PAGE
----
Below are stories that visitors and residents have submitted about the Minnesota River Valley. Add to the collection by adding your story.
by Roger Clark
My father, Clyde Ryberg, wore a suit & tie to the office. By all accounts he carried it off well. But deep down he was an authentic river rat. He spent every available hour, and a few that weren’t, boating on the Minnesota River. From its source on the shores of Big Stone Lake to the Mississippi River below Fort Snelling, my dad was a familiar figure to people fishing off those muddy banks.
His mode of transportation varied throughout the years, from rafts and canoes to workboats and speedboats. Also in great variance were the activities in which he participated, from family campouts and Boy Scout jamborees, to boat regattas and midstream wedding ceremonies. One thing was certain, in those days. If an event involved the river, my father was involved in the event.
A floating encyclopedia of facts and myths surrounding the Minnesota River, Dad
knew the history and stories of a waterway unseen as it was unknown by many Minnesotans. He knew the towns that lined her banks, and barge lines that carried products downstream. It never ceased to amaze him that a river crossed by highways and interstate freeways was hiding in plain sight. It wasn’t that people didn’t care. They simply didn’t notice it.
More than most in those days, my father clearly recognized the environmental, political, and fiscal value of this major state waterway. In newspaper clippings throughout the sixties there were articles showing dad, as he showed the river’s potential to government leaders, private individuals, political heavyweights, and fraternal organizations. Shoulder to shoulder with businessmen, governors, senators, and Imperial Potentates, dad would give guided tours without charging a fee.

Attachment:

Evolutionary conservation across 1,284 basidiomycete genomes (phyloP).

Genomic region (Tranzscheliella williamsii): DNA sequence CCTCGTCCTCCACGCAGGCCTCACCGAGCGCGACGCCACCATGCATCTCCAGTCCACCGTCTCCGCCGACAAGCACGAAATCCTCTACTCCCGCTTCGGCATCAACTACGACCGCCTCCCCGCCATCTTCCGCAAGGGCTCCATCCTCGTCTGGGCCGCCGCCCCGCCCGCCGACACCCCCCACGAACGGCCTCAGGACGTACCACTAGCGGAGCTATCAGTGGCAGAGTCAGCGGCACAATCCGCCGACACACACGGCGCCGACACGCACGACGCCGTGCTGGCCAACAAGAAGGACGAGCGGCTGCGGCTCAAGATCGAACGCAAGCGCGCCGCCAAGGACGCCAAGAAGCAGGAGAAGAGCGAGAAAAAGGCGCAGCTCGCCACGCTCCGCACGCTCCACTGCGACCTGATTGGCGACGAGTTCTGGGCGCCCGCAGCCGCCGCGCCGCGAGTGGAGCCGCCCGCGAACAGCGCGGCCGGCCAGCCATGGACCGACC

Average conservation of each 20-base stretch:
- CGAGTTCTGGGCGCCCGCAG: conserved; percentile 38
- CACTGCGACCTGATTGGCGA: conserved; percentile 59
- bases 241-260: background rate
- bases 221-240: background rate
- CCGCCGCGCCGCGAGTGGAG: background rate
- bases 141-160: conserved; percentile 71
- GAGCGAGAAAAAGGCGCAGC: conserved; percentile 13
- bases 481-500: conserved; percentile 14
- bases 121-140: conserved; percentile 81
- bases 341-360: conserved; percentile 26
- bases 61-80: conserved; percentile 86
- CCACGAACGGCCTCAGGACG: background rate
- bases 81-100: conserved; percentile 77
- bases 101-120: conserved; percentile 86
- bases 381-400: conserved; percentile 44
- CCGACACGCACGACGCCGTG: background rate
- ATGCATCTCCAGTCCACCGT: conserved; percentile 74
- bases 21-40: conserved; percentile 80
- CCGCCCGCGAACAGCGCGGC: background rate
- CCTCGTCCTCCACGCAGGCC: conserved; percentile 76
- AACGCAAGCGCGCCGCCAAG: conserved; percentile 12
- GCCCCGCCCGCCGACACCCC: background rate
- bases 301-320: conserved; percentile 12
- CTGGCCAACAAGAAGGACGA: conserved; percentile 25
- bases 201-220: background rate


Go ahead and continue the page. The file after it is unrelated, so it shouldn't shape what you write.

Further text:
Not all those tours went according to plan. There was a speedboat driver once, who jammed the throttle forward, just as the steering wheel came off in his hands. Because his hands were full, he later testified, it was impossible to turn the motor off, and he crashed into a concrete spillway. There were no injuries, luckily, but the brand new boat was demolished on its maiden voyage.
In another memorable incident, a regatta of boats carrying beauty queens struck underwater deadheads, swamping three gown-wearing contestants in the silt-laden current. The boats were repairable. The hairstyles, not so much.
Another time, during a night landing at grain elevator, dad was aboard a towboat moving barges. Just upstream, there was a large group of teenagers drinking in the nearby woods. The towboat became a target, momentarily, for some rowdies throwing unopened beer cans. From the pilothouse, suddenly, shots rang out as the captain opened fire with a handgun on the hapless party goers. Just as suddenly, the beer can barrage ceased, and peace again descended on the Minnesota River.